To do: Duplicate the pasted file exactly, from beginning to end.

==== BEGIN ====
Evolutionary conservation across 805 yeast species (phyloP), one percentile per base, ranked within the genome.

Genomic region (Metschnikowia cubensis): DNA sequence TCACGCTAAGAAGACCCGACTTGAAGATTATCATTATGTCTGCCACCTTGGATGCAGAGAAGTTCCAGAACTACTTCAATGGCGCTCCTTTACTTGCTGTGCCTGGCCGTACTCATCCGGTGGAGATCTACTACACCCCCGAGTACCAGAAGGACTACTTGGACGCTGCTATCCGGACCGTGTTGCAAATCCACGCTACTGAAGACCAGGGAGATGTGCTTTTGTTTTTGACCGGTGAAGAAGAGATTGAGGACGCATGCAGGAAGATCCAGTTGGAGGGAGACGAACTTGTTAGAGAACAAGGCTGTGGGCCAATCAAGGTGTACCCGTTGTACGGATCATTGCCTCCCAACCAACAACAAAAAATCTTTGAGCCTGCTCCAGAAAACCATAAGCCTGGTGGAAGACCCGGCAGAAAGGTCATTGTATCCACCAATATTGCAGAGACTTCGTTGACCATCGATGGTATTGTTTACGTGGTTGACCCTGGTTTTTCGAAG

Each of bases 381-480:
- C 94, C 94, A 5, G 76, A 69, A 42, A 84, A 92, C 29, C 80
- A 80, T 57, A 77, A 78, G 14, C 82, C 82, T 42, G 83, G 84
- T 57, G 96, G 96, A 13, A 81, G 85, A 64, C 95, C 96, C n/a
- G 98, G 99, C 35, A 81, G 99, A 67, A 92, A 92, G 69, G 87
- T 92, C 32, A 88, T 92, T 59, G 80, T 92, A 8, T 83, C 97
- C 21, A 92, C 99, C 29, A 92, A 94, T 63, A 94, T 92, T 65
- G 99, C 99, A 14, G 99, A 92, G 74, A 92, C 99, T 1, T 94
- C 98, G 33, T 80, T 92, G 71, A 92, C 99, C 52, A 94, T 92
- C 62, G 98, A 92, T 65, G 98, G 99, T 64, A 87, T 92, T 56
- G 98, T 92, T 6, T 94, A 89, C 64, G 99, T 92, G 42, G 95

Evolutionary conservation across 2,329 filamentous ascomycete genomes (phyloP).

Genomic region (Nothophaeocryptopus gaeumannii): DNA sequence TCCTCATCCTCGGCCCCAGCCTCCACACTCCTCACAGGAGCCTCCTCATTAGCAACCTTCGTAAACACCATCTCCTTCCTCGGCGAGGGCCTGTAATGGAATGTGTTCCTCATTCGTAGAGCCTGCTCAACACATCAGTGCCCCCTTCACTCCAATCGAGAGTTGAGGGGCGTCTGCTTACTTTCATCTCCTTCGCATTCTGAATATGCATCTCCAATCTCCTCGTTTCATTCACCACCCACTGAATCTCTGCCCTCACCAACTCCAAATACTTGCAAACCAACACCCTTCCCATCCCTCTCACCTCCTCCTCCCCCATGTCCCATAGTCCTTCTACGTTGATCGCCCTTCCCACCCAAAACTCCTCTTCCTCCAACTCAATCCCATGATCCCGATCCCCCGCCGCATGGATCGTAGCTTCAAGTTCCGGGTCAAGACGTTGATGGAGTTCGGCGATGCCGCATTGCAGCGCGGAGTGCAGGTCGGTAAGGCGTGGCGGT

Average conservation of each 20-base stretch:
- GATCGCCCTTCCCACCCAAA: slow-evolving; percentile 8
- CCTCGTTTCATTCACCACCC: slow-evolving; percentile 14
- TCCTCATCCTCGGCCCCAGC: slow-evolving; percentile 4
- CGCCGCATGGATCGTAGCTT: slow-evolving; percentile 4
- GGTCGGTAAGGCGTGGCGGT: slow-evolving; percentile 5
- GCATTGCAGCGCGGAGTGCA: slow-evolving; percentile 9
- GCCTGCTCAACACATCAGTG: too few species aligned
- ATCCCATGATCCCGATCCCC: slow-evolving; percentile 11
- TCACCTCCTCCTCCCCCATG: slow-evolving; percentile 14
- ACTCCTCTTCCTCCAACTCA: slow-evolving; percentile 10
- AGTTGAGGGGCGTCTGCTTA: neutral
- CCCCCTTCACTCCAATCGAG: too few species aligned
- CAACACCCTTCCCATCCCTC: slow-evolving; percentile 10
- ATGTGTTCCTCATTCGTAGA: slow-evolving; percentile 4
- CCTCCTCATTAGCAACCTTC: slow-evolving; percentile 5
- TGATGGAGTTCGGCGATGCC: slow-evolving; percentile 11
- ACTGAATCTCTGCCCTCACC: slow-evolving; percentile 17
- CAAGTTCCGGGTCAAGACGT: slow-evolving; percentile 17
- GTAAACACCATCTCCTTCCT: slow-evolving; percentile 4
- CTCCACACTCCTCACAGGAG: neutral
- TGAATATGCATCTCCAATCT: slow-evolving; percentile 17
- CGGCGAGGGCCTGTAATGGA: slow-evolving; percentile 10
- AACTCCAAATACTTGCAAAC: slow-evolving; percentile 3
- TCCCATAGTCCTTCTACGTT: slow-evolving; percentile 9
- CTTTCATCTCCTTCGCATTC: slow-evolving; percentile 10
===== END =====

Evolutionary conservation across 805 yeast species (phyloP), one percentile per base, ranked within the genome.

Genomic region (Metschnikowia cubensis): DNA sequence TCACGCTAAGAAGACCCGACTTGAAGATTATCATTATGTCTGCCACCTTGGATGCAGAGAAGTTCCAGAACTACTTCAATGGCGCTCCTTTACTTGCTGTGCCTGGCCGTACTCATCCGGTGGAGATCTACTACACCCCCGAGTACCAGAAGGACTACTTGGACGCTGCTATCCGGACCGTGTTGCAAATCCACGCTACTGAAGACCAGGGAGATGTGCTTTTGTTTTTGACCGGTGAAGAAGAGATTGAGGACGCATGCAGGAAGATCCAGTTGGAGGGAGACGAACTTGTTAGAGAACAAGGCTGTGGGCCAATCAAGGTGTACCCGTTGTACGGATCATTGCCTCCCAACCAACAACAAAAAATCTTTGAGCCTGCTCCAGAAAACCATAAGCCTGGTGGAAGACCCGGCAGAAAGGTCATTGTATCCACCAATATTGCAGAGACTTCGTTGACCATCGATGGTATTGTTTACGTGGTTGACCCTGGTTTTTCGAAG

Each of bases 381-480:
- C 94, C 94, A 5, G 76, A 69, A 42, A 84, A 92, C 29, C 80
- A 80, T 57, A 77, A 78, G 14, C 82, C 82, T 42, G 83, G 84
- T 57, G 96, G 96, A 13, A 81, G 85, A 64, C 95, C 96, C n/a
- G 98, G 99, C 35, A 81, G 99, A 67, A 92, A 92, G 69, G 87
- T 92, C 32, A 88, T 92, T 59, G 80, T 92, A 8, T 83, C 97
- C 21, A 92, C 99, C 29, A 92, A 94, T 63, A 94, T 92, T 65
- G 99, C 99, A 14, G 99, A 92, G 74, A 92, C 99, T 1, T 94
- C 98, G 33, T 80, T 92, G 71, A 92, C 99, C 52, A 94, T 92
- C 62, G 98, A 92, T 65, G 98, G 99, T 64, A 87, T 92, T 56
- G 98, T 92, T 6, T 94, A 89, C 64, G 99, T 92, G 42, G 95

Evolutionary conservation across 2,329 filamentous ascomycete genomes (phyloP).

Genomic region (Nothophaeocryptopus gaeumannii): DNA sequence TCCTCATCCTCGGCCCCAGCCTCCACACTCCTCACAGGAGCCTCCTCATTAGCAACCTTCGTAAACACCATCTCCTTCCTCGGCGAGGGCCTGTAATGGAATGTGTTCCTCATTCGTAGAGCCTGCTCAACACATCAGTGCCCCCTTCACTCCAATCGAGAGTTGAGGGGCGTCTGCTTACTTTCATCTCCTTCGCATTCTGAATATGCATCTCCAATCTCCTCGTTTCATTCACCACCCACTGAATCTCTGCCCTCACCAACTCCAAATACTTGCAAACCAACACCCTTCCCATCCCTCTCACCTCCTCCTCCCCCATGTCCCATAGTCCTTCTACGTTGATCGCCCTTCCCACCCAAAACTCCTCTTCCTCCAACTCAATCCCATGATCCCGATCCCCCGCCGCATGGATCGTAGCTTCAAGTTCCGGGTCAAGACGTTGATGGAGTTCGGCGATGCCGCATTGCAGCGCGGAGTGCAGGTCGGTAAGGCGTGGCGGT

Average conservation of each 20-base stretch:
- GATCGCCCTTCCCACCCAAA: slow-evolving; percentile 8
- CCTCGTTTCATTCACCACCC: slow-evolving; percentile 14
- TCCTCATCCTCGGCCCCAGC: slow-evolving; percentile 4
- CGCCGCATGGATCGTAGCTT: slow-evolving; percentile 4
- GGTCGGTAAGGCGTGGCGGT: slow-evolving; percentile 5
- GCATTGCAGCGCGGAGTGCA: slow-evolving; percentile 9
- GCCTGCTCAACACATCAGTG: too few species aligned
- ATCCCATGATCCCGATCCCC: slow-evolving; percentile 11
- TCACCTCCTCCTCCCCCATG: slow-evolving; percentile 14
- ACTCCTCTTCCTCCAACTCA: slow-evolving; percentile 10
- AGTTGAGGGGCGTCTGCTTA: neutral
- CCCCCTTCACTCCAATCGAG: too few species aligned
- CAACACCCTTCCCATCCCTC: slow-evolving; percentile 10
- ATGTGTTCCTCATTCGTAGA: slow-evolving; percentile 4
- CCTCCTCATTAGCAACCTTC: slow-evolving; percentile 5
- TGATGGAGTTCGGCGATGCC: slow-evolving; percentile 11
- ACTGAATCTCTGCCCTCACC: slow-evolving; percentile 17
- CAAGTTCCGGGTCAAGACGT: slow-evolving; percentile 17
- GTAAACACCATCTCCTTCCT: slow-evolving; percentile 4
- CTCCACACTCCTCACAGGAG: neutral
- TGAATATGCATCTCCAATCT: slow-evolving; percentile 17
- CGGCGAGGGCCTGTAATGGA: slow-evolving; percentile 10
- AACTCCAAATACTTGCAAAC: slow-evolving; percentile 3
- TCCCATAGTCCTTCTACGTT: slow-evolving; percentile 9
- CTTTCATCTCCTTCGCATTC: slow-evolving; percentile 10